[pop music plays]
TANON: Go down to that mountain
to get a better view of the bigger herd?
ADORA: This way it’s no good.
This trail
ADORA: You see the Honda trail?
[four wheeler]
[footsteps in water]
PETER: Oh, that’s pretty cool.
It’s like walking into a freezer.
[exhales]
So beautiful.
BOY: Ahubak?
Where’s Ahubak?
[adults chuckling]
Okay, you guys are teaching me Yupik?
-Mm-hmm.
-Suka.
-[Yupik]
-Suka, not the Russian meaning,
means, “Hurry up.”
[all laughing]
-Yeah.
Yeah, it means hurry, up, shuka.
-Okay.
ADORA: Try to say our longest…
[Brenna speaks Yupik]
[Yupik]
-Try to say that.
-What does that mean?
-Say it… [Yupik]
[Peter laughs]
-What does that mean?
[all laughing]
-It’s like, we are
supposed to say thank you but…
[Yupik]…is thank you.
[Yupik] …is short.
-You have very long words.
-Mm-hmm.
And my full big name is…[Yupik]
-How many letters is your name?
-Ten hundred.
[all laughing]
[water dripping]
ADORIS: I’ve heard stories
back then from the elders…
Those little men…
-What are they?
-We don’t know what they are.
They always see ’em.
Not just here in Savoonga,
in other villages too.
The one they’ve seen here
and the one and [village name],
they both had seal skin…
and a…
Like a tall hat made out of seal skin too.
Growing up, my grandparents
taught me about them.
If you see them, don’t ever try to catch
or throw anything at them or something.
‘Cause they’re very strong.
PETER: What is their purpose?
What are they doing?
They just show up?
PETER: Okay.
You seen ’em?
-My niece seen them
when she used to work at school.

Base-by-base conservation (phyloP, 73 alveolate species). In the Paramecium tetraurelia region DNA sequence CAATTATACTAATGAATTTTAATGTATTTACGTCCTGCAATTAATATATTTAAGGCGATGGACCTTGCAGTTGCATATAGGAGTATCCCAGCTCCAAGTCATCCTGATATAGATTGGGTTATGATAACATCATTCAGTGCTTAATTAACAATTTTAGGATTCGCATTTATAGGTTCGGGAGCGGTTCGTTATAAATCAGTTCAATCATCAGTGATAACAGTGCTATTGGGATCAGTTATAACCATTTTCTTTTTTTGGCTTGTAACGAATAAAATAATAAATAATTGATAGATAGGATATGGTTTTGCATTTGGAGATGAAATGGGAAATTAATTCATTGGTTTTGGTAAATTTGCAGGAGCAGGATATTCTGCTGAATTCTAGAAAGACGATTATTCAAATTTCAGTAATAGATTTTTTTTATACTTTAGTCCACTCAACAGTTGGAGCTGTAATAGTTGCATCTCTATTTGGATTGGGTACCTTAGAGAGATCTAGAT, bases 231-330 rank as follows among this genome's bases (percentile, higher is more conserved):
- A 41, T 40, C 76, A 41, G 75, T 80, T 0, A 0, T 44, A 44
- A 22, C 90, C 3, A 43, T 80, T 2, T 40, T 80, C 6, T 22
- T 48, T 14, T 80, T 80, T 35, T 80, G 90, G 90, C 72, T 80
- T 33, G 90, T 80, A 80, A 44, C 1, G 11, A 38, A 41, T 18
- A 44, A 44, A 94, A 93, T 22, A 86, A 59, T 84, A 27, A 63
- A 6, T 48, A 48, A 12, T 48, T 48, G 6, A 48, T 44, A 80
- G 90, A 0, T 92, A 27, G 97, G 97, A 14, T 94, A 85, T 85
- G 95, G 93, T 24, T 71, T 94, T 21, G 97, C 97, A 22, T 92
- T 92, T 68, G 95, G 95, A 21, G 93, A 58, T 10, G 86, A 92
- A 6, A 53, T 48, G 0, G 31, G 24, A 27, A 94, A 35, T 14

Daybreak, daylight…
-Broad daylight.
Like 8:00, 9:00 in the morning,
she went to work, to school.
-Mm-hmm.
-Going up the stairs, she’s seen
these small, little man just standing there.
All black.
You know…[Yupik]
Like, torn up…
-Clothing.
-Clothings.
Teared up or something.
-Okay.
-But she didn’t see the face,
it was all black.
My brother, my oldest daughter,
they’ve seen…
…some tall, some small with long tail.
Gray, and some are black.
Green, red eyes.
Every time, every year,
we used to go camping to our camp.
One time my youngest brothers
were playing out… Playing hide and seek.
And then when it was getting dark
they went back to the cabin
and one of my brothers were not there.
They keep yelling out his name.
No respond.
But they only told my dad about it
and my dad told them
not to tell his brothers.
‘Cause they were older than him.
So they went to go yelling out his name.
And after that my brother
told his brothers…
…that my brother, Miller, Lake Miller
was not responding
to their yell or whatever.
Maybe after that they came…
He came and they asked him,
“Where? Where have you been?”
And he told them that…
Them little people were… You know…
When he was trying to go back.
-They wouldn’t let him go back?
-Yeah, trying to…
…take him somewhere like that
but I guess when they heard
the adult voice they went away.
[rocks splashing]
PETER: They say don’t be scared of ghosts?
-Cause once you are scared of them,
they’ll bother you more.
And one thing, they could tell us is